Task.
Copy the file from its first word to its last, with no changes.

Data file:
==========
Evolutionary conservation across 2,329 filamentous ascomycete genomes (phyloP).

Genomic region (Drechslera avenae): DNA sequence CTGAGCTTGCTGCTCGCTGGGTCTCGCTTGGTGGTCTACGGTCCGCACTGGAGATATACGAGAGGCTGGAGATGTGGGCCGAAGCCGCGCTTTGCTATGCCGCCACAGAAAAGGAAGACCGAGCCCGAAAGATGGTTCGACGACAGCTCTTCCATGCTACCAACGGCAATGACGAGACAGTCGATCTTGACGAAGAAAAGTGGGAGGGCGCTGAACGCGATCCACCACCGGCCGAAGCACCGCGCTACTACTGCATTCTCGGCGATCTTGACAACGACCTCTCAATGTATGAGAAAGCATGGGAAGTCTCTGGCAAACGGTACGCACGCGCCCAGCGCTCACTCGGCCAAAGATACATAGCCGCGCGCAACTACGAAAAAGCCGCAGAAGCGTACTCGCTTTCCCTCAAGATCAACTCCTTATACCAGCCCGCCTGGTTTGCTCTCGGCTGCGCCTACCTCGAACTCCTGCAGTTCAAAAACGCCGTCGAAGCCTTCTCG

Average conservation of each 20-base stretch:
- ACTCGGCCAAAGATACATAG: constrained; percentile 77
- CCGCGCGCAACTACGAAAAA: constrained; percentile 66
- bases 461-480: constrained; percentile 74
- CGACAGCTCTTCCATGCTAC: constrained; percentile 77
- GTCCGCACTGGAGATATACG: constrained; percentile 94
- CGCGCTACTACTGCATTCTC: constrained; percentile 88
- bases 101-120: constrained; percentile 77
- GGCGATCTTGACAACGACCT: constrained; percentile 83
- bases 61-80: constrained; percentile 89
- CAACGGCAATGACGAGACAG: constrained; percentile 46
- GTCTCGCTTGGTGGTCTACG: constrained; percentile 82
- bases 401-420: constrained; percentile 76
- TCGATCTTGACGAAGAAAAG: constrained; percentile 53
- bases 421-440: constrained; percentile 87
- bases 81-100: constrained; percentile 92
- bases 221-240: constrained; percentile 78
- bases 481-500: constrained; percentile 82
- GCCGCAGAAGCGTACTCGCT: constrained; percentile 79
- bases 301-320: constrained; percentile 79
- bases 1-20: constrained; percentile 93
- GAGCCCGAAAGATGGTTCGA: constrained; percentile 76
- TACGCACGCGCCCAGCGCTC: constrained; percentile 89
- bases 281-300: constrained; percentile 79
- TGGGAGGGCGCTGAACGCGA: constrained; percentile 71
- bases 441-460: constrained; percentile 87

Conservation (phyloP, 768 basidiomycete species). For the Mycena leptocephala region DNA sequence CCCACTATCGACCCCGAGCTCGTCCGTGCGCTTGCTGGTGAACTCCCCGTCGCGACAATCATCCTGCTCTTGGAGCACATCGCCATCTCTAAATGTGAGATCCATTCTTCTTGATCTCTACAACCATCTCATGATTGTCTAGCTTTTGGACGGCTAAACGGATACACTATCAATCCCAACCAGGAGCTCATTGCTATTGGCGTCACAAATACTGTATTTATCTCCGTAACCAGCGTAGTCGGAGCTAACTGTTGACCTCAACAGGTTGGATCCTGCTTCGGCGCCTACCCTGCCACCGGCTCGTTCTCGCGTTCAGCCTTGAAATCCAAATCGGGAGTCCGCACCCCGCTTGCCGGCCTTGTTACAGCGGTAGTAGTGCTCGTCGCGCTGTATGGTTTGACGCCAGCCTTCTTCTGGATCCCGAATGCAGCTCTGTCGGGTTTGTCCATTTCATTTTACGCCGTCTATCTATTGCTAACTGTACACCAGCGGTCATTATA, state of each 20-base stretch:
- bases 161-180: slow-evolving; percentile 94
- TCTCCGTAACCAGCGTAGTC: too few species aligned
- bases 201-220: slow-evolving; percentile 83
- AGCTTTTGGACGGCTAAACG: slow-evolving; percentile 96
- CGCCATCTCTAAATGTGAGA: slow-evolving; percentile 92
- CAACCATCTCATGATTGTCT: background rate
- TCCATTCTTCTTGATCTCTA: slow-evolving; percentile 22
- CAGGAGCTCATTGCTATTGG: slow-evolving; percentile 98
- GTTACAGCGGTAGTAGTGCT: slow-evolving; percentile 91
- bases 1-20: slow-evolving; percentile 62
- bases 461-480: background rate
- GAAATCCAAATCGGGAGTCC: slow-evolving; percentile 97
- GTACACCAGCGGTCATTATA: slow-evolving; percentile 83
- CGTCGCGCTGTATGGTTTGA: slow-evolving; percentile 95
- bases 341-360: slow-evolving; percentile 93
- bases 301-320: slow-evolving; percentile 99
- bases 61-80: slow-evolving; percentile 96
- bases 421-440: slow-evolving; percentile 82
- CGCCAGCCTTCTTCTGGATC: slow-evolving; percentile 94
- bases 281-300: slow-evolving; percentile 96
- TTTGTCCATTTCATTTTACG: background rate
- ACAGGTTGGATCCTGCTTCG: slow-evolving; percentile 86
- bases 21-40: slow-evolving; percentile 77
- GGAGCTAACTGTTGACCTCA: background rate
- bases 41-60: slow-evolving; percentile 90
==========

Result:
Evolutionary conservation across 2,329 filamentous ascomycete genomes (phyloP).

Genomic region (Drechslera avenae): DNA sequence CTGAGCTTGCTGCTCGCTGGGTCTCGCTTGGTGGTCTACGGTCCGCACTGGAGATATACGAGAGGCTGGAGATGTGGGCCGAAGCCGCGCTTTGCTATGCCGCCACAGAAAAGGAAGACCGAGCCCGAAAGATGGTTCGACGACAGCTCTTCCATGCTACCAACGGCAATGACGAGACAGTCGATCTTGACGAAGAAAAGTGGGAGGGCGCTGAACGCGATCCACCACCGGCCGAAGCACCGCGCTACTACTGCATTCTCGGCGATCTTGACAACGACCTCTCAATGTATGAGAAAGCATGGGAAGTCTCTGGCAAACGGTACGCACGCGCCCAGCGCTCACTCGGCCAAAGATACATAGCCGCGCGCAACTACGAAAAAGCCGCAGAAGCGTACTCGCTTTCCCTCAAGATCAACTCCTTATACCAGCCCGCCTGGTTTGCTCTCGGCTGCGCCTACCTCGAACTCCTGCAGTTCAAAAACGCCGTCGAAGCCTTCTCG

Average conservation of each 20-base stretch:
- ACTCGGCCAAAGATACATAG: constrained; percentile 77
- CCGCGCGCAACTACGAAAAA: constrained; percentile 66
- bases 461-480: constrained; percentile 74
- CGACAGCTCTTCCATGCTAC: constrained; percentile 77
- GTCCGCACTGGAGATATACG: constrained; percentile 94
- CGCGCTACTACTGCATTCTC: constrained; percentile 88
- bases 101-120: constrained; percentile 77
- GGCGATCTTGACAACGACCT: constrained; percentile 83
- bases 61-80: constrained; percentile 89
- CAACGGCAATGACGAGACAG: constrained; percentile 46
- GTCTCGCTTGGTGGTCTACG: constrained; percentile 82
- bases 401-420: constrained; percentile 76
- TCGATCTTGACGAAGAAAAG: constrained; percentile 53
- bases 421-440: constrained; percentile 87
- bases 81-100: constrained; percentile 92
- bases 221-240: constrained; percentile 78
- bases 481-500: constrained; percentile 82
- GCCGCAGAAGCGTACTCGCT: constrained; percentile 79
- bases 301-320: constrained; percentile 79
- bases 1-20: constrained; percentile 93
- GAGCCCGAAAGATGGTTCGA: constrained; percentile 76
- TACGCACGCGCCCAGCGCTC: constrained; percentile 89
- bases 281-300: constrained; percentile 79
- TGGGAGGGCGCTGAACGCGA: constrained; percentile 71
- bases 441-460: constrained; percentile 87

Conservation (phyloP, 768 basidiomycete species). For the Mycena leptocephala region DNA sequence CCCACTATCGACCCCGAGCTCGTCCGTGCGCTTGCTGGTGAACTCCCCGTCGCGACAATCATCCTGCTCTTGGAGCACATCGCCATCTCTAAATGTGAGATCCATTCTTCTTGATCTCTACAACCATCTCATGATTGTCTAGCTTTTGGACGGCTAAACGGATACACTATCAATCCCAACCAGGAGCTCATTGCTATTGGCGTCACAAATACTGTATTTATCTCCGTAACCAGCGTAGTCGGAGCTAACTGTTGACCTCAACAGGTTGGATCCTGCTTCGGCGCCTACCCTGCCACCGGCTCGTTCTCGCGTTCAGCCTTGAAATCCAAATCGGGAGTCCGCACCCCGCTTGCCGGCCTTGTTACAGCGGTAGTAGTGCTCGTCGCGCTGTATGGTTTGACGCCAGCCTTCTTCTGGATCCCGAATGCAGCTCTGTCGGGTTTGTCCATTTCATTTTACGCCGTCTATCTATTGCTAACTGTACACCAGCGGTCATTATA, state of each 20-base stretch:
- bases 161-180: slow-evolving; percentile 94
- TCTCCGTAACCAGCGTAGTC: too few species aligned
- bases 201-220: slow-evolving; percentile 83
- AGCTTTTGGACGGCTAAACG: slow-evolving; percentile 96
- CGCCATCTCTAAATGTGAGA: slow-evolving; percentile 92
- CAACCATCTCATGATTGTCT: background rate
- TCCATTCTTCTTGATCTCTA: slow-evolving; percentile 22
- CAGGAGCTCATTGCTATTGG: slow-evolving; percentile 98
- GTTACAGCGGTAGTAGTGCT: slow-evolving; percentile 91
- bases 1-20: slow-evolving; percentile 62
- bases 461-480: background rate
- GAAATCCAAATCGGGAGTCC: slow-evolving; percentile 97
- GTACACCAGCGGTCATTATA: slow-evolving; percentile 83
- CGTCGCGCTGTATGGTTTGA: slow-evolving; percentile 95
- bases 341-360: slow-evolving; percentile 93
- bases 301-320: slow-evolving; percentile 99
- bases 61-80: slow-evolving; percentile 96
- bases 421-440: slow-evolving; percentile 82
- CGCCAGCCTTCTTCTGGATC: slow-evolving; percentile 94
- bases 281-300: slow-evolving; percentile 96
- TTTGTCCATTTCATTTTACG: background rate
- ACAGGTTGGATCCTGCTTCG: slow-evolving; percentile 86
- bases 21-40: slow-evolving; percentile 77
- GGAGCTAACTGTTGACCTCA: background rate
- bases 41-60: slow-evolving; percentile 90